June 4th 2018

Today I tried to cook Vietnamese chicken vermicelli. I’ve been kind of obsessed with the concept of Vietnamese food ever since I had it — for the first time ever — at Monsiuer Vuong’s in Berlin a couple of weeks ago. Then, when I was in London this weekend I hunted down more Vietnamese food at Pho. But tonight I decided to try and make it myself.

It was probably somewhere just beyond the sphere of what I am culinarily capable. To be able to cook chicken vermicelli, I had to buy a load of ingredients that I would not ordinarily purchase. Like, for example, vermicelli noodles.


The problem was that ALDI is not the kind of supermarket that sells fresh vermicelli noodles. So I bought some packet ones instead.

Other than fresh coriander, the only other thing I couldn’t get was rice vinegar – mainly because I wasn’t entirely sure what it was, but I figured it couldn’t have been that important, so I just elected to use cider vinegar instead. I figured that that was basically the same thing, and to be fair to me, later research backed up that notion, but it was the cider vinegar that ruined the dish in the end. Not because it wasn’t an adequate substitute for rice vinegar (whatever the hell that is), but because I used too much of it.

I think the importance of precision in cooking is distributed like a bell curve.

Screen Shot 2018-06-04 at 22.59.43.png

At the low end of the spectrum, precision isn’t as important. If you’re a really bad cook then you needn’t be precise with the limited amount of cooking that you do do. If the packet of the microwaveable chicken korma says it needs to be cooked for five minutes, then six minutes will probably do, and four minutes won’t kill you. Probably.

As your skill level increases so most your precision. You must begin to follow recipes exactly, or something is going to go wrong, and you’ll either end up sick or hungry, or both. You have to cook X for exactly Y minutes, or you have to bake with exactly Z flour, otherwise the whole thing will crumble. That’s when precision is important.

When you become an even more skilled chef, then you can do away with precision again and just do things by eye, and by feel. You’ll make up your own recipes with your own quantities based on what tastes right.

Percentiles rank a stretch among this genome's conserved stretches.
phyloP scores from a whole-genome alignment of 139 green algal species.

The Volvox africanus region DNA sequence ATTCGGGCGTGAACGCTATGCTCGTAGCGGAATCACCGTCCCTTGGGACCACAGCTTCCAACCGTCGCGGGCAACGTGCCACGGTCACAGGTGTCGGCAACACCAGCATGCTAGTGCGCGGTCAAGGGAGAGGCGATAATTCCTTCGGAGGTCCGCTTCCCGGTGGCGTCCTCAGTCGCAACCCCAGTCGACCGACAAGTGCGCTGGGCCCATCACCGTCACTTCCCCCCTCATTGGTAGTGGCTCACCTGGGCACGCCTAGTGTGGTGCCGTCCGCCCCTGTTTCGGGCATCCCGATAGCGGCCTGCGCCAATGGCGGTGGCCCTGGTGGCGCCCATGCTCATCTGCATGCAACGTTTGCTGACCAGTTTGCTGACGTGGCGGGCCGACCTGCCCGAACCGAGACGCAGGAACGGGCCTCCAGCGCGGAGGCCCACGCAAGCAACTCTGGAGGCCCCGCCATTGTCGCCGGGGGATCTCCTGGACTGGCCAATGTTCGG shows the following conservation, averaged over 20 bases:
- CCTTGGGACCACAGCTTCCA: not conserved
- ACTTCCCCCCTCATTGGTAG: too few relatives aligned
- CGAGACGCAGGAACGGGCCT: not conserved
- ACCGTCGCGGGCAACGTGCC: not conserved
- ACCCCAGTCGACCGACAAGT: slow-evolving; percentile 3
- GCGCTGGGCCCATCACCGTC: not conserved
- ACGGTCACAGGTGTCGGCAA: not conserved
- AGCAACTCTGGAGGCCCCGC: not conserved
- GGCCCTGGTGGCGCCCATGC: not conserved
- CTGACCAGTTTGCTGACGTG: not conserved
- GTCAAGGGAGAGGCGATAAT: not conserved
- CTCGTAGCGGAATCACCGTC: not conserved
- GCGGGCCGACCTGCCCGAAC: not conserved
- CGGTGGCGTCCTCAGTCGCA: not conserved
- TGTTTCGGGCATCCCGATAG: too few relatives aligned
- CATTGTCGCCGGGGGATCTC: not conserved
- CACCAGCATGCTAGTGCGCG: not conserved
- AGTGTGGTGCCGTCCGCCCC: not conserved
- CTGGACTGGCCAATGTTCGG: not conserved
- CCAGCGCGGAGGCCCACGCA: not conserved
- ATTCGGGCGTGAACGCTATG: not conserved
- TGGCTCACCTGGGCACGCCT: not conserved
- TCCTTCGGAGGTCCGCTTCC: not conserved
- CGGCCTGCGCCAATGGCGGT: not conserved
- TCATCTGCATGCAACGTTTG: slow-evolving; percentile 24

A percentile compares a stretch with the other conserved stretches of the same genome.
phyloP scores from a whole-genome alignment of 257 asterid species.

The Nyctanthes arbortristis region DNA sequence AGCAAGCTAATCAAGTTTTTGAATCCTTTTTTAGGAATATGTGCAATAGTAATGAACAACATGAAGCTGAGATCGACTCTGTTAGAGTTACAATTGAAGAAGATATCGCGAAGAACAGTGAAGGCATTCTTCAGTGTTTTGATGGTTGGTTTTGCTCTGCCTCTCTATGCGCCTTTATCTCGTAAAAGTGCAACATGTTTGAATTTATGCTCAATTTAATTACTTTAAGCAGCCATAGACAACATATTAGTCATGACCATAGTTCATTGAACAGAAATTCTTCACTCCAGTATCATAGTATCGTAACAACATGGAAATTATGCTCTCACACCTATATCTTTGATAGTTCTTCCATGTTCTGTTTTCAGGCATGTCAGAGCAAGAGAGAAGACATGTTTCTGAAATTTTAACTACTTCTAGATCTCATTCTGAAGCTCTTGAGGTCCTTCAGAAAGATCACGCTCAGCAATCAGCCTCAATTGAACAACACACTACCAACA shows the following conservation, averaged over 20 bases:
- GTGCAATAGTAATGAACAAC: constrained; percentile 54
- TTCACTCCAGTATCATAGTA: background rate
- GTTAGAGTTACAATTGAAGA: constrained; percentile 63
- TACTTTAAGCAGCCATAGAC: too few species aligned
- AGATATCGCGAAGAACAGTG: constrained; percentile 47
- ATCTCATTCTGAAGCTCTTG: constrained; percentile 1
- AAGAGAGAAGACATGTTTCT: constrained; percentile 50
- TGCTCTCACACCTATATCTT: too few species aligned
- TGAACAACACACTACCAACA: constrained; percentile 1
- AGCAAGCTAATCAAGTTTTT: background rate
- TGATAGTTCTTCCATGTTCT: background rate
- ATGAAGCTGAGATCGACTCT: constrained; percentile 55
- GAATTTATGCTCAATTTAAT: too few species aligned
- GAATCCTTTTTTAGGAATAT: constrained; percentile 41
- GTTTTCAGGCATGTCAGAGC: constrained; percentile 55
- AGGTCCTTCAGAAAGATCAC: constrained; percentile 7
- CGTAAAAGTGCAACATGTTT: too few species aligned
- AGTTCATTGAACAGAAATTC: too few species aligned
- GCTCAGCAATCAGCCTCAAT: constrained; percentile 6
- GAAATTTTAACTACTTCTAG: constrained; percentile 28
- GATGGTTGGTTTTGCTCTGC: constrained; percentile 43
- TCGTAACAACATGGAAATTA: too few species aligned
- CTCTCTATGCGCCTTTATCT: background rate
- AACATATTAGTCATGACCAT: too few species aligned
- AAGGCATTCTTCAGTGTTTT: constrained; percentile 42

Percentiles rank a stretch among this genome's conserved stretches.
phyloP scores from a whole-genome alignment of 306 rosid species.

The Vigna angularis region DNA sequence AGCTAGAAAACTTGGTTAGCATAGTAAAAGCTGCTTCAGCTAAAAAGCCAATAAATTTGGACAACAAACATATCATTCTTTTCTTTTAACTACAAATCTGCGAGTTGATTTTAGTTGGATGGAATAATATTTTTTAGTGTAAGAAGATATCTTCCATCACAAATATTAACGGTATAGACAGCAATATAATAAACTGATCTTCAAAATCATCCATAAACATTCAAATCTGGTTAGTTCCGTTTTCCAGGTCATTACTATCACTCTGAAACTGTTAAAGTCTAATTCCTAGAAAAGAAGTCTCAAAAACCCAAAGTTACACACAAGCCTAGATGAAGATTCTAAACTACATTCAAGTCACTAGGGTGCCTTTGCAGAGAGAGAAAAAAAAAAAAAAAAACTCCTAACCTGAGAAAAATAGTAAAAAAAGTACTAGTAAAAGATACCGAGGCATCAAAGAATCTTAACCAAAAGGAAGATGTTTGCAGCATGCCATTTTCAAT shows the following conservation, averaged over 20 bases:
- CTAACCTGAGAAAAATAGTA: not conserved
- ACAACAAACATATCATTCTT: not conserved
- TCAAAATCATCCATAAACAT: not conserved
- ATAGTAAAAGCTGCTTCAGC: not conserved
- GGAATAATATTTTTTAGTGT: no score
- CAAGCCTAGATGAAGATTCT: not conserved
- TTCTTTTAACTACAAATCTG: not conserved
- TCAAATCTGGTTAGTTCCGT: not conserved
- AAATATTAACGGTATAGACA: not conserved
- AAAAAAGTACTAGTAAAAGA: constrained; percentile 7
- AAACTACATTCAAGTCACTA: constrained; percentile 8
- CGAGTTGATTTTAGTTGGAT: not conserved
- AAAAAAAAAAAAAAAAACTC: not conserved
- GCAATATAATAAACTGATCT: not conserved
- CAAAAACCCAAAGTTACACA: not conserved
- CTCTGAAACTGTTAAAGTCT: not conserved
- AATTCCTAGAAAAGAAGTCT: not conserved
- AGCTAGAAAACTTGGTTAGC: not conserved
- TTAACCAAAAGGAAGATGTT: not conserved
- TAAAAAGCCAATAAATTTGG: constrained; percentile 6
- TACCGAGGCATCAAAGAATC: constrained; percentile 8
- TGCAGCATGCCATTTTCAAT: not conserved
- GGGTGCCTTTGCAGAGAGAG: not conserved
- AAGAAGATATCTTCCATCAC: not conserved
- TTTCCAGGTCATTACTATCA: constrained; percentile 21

My Mum is in that last category. She’ll never measure any prescribed amount of any ingredient. Instead she prefers to wing it. And she’s good enough to wing it.

I am not good enough to wing it, but I often try and frequently fail. So, although I got lucky with my assumption that cider vinegar was the next best thing if I didn’t have rice vinegar, I massively overestimated how much “4 tbsp” is, and ended up with what tasted like half a bottle of vinegar in my dinner.


Until tomorrow, I think it looks better than it tasted.



6 thoughts on “Vermicelli

  1. Normally Vietnamese don’t use that much rice vinegar, we use lime juice instead. To make the dipping sauce, you first add 1tbsp sugar, then 2 tbsp of fish sauce, mix them well, pour in 1 tbsp of hot water so the sugar can dissolve easily, then add it the chopped garlic and chillies. The last step is to add in lime juice and adjust to your liking 🙂
    I also have a new blog on food and travel as well as Vietnamese recipe, please check it out if you like 🙂 :
    You can check out my facebook page too:
    Thank you!


Leave a Reply

Fill in your details below or click an icon to log in: Logo

You are commenting using your account. Log Out /  Change )

Google photo

You are commenting using your Google account. Log Out /  Change )

Twitter picture

You are commenting using your Twitter account. Log Out /  Change )

Facebook photo

You are commenting using your Facebook account. Log Out /  Change )

Connecting to %s